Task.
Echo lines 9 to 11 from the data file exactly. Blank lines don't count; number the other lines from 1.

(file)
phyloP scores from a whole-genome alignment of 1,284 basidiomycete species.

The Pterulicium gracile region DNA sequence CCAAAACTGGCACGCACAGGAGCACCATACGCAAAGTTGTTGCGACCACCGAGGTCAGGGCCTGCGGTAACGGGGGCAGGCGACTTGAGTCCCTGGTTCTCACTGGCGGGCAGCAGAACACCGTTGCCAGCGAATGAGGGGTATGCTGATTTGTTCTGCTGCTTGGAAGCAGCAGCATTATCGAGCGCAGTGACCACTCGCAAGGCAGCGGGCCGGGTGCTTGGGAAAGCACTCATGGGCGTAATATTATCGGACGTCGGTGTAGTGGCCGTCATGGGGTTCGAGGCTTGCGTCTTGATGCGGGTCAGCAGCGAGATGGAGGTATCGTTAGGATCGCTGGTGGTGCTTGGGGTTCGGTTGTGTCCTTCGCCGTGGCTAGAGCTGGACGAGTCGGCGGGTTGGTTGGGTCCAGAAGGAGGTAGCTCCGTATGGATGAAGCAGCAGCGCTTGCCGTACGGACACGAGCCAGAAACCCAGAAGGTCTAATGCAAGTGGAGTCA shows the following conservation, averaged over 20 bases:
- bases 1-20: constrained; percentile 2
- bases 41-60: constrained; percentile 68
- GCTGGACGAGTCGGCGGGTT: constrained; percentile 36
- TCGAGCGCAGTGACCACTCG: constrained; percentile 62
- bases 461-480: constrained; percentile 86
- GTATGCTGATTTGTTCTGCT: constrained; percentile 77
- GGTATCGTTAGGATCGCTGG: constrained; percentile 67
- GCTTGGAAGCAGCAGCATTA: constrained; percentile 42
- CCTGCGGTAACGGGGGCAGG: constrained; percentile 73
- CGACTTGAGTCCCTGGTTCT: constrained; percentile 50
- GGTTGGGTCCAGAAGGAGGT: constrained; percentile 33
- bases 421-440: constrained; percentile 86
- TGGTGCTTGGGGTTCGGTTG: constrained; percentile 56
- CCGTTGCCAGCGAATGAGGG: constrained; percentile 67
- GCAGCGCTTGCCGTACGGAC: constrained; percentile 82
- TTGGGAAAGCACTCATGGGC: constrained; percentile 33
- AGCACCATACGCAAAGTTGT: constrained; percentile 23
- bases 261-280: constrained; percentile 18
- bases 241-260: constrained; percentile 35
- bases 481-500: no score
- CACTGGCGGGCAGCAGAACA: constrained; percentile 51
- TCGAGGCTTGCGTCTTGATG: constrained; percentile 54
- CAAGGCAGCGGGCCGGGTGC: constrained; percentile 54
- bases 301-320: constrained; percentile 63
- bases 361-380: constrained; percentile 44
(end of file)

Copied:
- GGTATCGTTAGGATCGCTGG: constrained; percentile 67
- GCTTGGAAGCAGCAGCATTA: constrained; percentile 42
- CCTGCGGTAACGGGGGCAGG: constrained; percentile 73